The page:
That sounds like a sweet deal. And it is.

 

But, personal finance experts will advise you to tread carefully. If you pay off the balance within the “no interest” timeframe, you’ll benefit from the sweet deal, by having deferred the payment. However, if you fall behind on payments, you’ll be hit with a high interest charge. It’s often 20% or more. That can add hundreds of dollars to what you would have originally paid for the purchase.

 

And, even if you paid down most of the balance within the no interest period, you can still get hit hard. Some “no interest” deals charge interest on the original financed amount — not just the remaining balance.

 

The best advice, according to personal finance experts, is to read the fine print carefully and pay off the balance as promptly as you can.

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Watch any TV cooking show, and you’ll notice that a chef’s kitchen looks quite a bit different than what you’d find in most homes. But, that doesn’t mean you can’t have one just like it in your home! With a little remodeling, and splurging on some new items, you too can have a kitchen worthy of Gordon Ramsey, Jamie Oliver, or Rachel Ray.

 

Chefs love counter space. So, when remodeling, plan to create as much as possible. If you have an existing island, for example, you can replace the countertop with a larger one. Just adding eight inches in both directions will make a big difference.

 

Most chefs have more than one oven. If that’s impractical for you, consider buying a double-oven stove. Also, chefs prefer gas burners for quicker heatup times and exacting control of cooking temperature.

 

One thing you’ll notice about chefs is they love stainless steel. That’s because it’s easy-to-clean, hygienic and durable (assuming you take care of it).

 

Finally, because chefs spend so much time in the kitchen, they want the space to be attractive and comfortable. So, when remodeling, keep decor in mind.

 

Even if you’re just an amateur chef, creating a chef-worthy kitchen will make the foodie in you smile

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Sometimes the reason for putting your home on the market is crystal clear. For example, you might have a job relocation and need to move. Or, you might have decided to downsize because the kids have left the nest.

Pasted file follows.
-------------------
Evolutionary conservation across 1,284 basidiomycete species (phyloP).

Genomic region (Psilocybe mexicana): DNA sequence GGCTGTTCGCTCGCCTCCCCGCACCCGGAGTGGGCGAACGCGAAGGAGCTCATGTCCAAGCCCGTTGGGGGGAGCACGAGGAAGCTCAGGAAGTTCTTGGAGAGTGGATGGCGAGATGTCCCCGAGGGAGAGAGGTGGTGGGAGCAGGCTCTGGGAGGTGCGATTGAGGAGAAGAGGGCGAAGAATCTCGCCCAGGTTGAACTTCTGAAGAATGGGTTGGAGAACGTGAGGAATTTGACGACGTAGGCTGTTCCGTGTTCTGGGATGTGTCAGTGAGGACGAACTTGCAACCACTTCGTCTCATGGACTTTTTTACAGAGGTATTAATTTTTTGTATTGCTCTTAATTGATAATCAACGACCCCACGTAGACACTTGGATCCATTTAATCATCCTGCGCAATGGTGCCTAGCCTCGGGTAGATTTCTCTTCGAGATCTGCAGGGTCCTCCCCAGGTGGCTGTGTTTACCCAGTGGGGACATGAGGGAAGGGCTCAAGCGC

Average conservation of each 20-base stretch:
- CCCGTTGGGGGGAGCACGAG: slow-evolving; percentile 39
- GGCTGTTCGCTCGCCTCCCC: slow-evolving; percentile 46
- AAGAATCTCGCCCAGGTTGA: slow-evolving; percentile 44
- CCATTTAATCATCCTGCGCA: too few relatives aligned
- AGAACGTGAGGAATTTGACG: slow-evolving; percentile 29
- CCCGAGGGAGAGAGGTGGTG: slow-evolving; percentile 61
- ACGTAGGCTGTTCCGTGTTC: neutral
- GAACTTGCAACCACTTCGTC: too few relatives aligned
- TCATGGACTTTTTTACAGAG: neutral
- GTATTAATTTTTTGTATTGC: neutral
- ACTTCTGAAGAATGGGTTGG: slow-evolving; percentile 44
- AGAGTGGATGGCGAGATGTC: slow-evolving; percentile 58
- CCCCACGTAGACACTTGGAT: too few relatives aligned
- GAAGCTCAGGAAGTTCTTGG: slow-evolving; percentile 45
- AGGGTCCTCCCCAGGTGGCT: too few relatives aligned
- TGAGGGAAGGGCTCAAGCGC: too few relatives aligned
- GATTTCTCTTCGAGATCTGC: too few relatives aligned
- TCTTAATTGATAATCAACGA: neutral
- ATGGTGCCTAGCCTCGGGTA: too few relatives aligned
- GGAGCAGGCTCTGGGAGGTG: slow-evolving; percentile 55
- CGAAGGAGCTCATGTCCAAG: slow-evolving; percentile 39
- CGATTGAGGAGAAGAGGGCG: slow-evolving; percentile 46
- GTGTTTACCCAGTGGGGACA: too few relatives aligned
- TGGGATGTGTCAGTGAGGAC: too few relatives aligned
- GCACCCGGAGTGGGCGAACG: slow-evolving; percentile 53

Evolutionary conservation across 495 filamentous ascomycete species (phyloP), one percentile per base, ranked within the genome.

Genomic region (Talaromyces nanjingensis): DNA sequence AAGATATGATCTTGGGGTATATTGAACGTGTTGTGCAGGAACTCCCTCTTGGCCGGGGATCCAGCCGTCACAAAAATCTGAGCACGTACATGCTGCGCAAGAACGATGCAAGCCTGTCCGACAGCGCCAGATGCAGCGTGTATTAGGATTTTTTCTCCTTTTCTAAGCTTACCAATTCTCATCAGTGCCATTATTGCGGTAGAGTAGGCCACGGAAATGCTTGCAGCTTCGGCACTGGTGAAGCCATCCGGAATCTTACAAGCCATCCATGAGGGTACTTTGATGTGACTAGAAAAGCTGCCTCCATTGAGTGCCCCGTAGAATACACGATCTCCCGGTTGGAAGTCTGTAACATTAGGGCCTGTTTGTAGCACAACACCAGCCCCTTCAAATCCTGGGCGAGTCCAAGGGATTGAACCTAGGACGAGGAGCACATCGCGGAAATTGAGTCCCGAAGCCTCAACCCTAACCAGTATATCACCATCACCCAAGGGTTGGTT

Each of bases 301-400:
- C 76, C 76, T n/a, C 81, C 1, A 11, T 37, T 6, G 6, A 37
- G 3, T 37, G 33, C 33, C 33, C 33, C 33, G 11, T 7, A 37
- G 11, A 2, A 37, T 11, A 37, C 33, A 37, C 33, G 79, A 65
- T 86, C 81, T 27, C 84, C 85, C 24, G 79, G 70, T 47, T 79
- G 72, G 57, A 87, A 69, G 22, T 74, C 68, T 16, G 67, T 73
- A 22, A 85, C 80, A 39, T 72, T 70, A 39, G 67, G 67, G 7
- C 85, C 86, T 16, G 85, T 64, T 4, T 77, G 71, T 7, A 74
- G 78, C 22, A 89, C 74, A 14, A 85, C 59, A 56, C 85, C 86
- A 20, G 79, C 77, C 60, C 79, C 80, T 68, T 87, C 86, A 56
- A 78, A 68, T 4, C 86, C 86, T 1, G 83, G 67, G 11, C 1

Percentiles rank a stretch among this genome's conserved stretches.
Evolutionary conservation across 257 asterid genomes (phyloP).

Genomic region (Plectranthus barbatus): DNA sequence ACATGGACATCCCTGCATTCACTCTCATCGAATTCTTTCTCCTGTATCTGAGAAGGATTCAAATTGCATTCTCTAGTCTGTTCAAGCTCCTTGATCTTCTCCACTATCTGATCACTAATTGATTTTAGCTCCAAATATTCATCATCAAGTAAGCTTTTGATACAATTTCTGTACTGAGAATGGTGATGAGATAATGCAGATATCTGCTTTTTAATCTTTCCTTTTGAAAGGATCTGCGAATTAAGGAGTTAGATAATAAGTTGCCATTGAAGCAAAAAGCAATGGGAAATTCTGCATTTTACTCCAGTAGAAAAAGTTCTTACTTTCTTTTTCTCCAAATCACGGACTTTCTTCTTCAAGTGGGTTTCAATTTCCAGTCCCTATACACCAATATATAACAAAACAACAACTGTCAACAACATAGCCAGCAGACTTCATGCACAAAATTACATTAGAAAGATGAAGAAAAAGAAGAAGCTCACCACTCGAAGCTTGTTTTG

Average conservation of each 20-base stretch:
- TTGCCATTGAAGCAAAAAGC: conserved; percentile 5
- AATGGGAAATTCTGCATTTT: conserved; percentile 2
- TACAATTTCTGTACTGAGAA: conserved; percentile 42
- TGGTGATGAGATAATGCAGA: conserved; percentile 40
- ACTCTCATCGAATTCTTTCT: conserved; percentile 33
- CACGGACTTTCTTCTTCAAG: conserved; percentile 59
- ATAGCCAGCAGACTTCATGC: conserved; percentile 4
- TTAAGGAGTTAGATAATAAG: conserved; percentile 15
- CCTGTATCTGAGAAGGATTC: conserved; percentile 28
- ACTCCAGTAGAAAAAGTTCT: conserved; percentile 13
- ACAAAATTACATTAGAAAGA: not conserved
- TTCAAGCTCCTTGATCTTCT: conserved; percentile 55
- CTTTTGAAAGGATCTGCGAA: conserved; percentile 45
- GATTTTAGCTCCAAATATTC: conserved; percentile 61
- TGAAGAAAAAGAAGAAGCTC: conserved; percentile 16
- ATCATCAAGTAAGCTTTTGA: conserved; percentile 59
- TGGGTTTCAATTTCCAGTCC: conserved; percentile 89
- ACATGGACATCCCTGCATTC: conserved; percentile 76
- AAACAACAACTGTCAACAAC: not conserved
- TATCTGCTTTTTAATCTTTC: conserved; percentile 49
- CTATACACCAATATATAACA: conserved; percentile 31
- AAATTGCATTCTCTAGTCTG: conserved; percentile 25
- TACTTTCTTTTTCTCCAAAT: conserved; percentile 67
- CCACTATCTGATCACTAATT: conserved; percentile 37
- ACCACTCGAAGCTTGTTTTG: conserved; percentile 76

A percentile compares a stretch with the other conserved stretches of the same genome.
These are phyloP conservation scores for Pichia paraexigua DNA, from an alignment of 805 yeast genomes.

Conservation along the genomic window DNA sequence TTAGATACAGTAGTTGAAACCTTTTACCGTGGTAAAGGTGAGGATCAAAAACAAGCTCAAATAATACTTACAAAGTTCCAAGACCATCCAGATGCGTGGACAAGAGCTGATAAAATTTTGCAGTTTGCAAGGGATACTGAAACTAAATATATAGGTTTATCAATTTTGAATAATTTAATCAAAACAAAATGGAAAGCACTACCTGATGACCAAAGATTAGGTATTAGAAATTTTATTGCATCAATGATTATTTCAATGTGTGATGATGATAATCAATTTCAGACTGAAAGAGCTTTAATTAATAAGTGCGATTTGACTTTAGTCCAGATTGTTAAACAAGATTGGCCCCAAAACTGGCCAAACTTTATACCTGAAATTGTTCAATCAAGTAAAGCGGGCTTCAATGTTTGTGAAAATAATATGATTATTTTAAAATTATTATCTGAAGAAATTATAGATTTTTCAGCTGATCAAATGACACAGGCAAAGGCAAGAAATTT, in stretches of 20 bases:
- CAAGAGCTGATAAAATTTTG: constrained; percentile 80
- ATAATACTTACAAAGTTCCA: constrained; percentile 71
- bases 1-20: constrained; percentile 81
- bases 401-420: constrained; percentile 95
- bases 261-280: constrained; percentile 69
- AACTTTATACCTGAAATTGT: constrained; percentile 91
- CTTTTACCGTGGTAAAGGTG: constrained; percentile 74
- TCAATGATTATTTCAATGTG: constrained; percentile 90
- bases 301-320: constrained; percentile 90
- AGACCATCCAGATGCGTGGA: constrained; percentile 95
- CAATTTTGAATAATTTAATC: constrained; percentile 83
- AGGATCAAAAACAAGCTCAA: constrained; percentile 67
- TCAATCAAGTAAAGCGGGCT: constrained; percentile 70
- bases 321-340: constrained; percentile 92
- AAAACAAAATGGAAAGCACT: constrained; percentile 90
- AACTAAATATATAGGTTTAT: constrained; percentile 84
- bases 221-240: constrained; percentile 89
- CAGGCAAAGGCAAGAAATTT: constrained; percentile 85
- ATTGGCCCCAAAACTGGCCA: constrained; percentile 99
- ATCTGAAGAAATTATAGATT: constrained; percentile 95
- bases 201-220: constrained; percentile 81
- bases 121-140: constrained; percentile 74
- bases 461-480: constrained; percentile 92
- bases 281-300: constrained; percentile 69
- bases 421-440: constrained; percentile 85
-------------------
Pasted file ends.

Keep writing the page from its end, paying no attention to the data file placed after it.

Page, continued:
However, there are many other motivations to list your home that are not as obvious, and yet are still good reasons to make a move. Here are just a few examples...

 

       • You’re bored with your home and are looking for a change.

       • There’s something you’ve always wanted in a home that your current property doesn’t have, such as a wooded                backyard.

       • You want to be closer to work, or to activities you enjoy, such as golf.

       • You want to be closer to family.

       • The neighbourhood is changing in a way that no longer fits the lifestyle you want.

       • There’s another neighbourhood you’ve always dreamed of living in.

       • Your tastes have changed and you want to live in a different type of home.

 

None of these reasons makes it an absolute necessity to list your property and find a new home. Yet, they’re all worth considering, especially if moving will make you and your family happier, and provide you with a more desirable lifestyle.

 

Want to talk about the possibilities? Call today.

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Your neighbourhood has a lot of features that can help sell your home faster. Unfortunately, buyers don’t usually notice those features just by driving around. So, you need to make sure they get all the information they need about your neighbourhood.

 

For example, say homes don’t go on the market often in your area. That’s an indication that the quality of life in the neighbourhood is so good that no one wants to leave! In real estate we measure the area’s “turnover rate”, and it’s handy data to have when listing your home.

 

Another bit of data that buyers can’t simply see is the local crime rate. But, most police departments keep those statistics. If your neighbourhood has a low crime rate, that’s an obvious plus to sellers.

 

Demographic data can also be helpful when selling your property. If your neighbourhood has a lot of families, for example, that’s going to be appealing to buyers with kids.

 

Even local development plans can play a role in making your home more attractive to buyers. If a new ramp to a major highway is in the works nearby, getting to work is going to be easier. That’s a big benefit to commuters.

 

Other types of data that can help sell your home include:

 

          • Planned local construction.

 

          • Proposals for neighbourhood improvements. (For example, a new playground.)

 

          • Rates at which local property values are increasing.

 

Any information that shows the advantages of living in your area is going to be useful when selling.

 

By the way, this is the kind of information I put together to provide to prospective buyers when selling your home. Contact me today.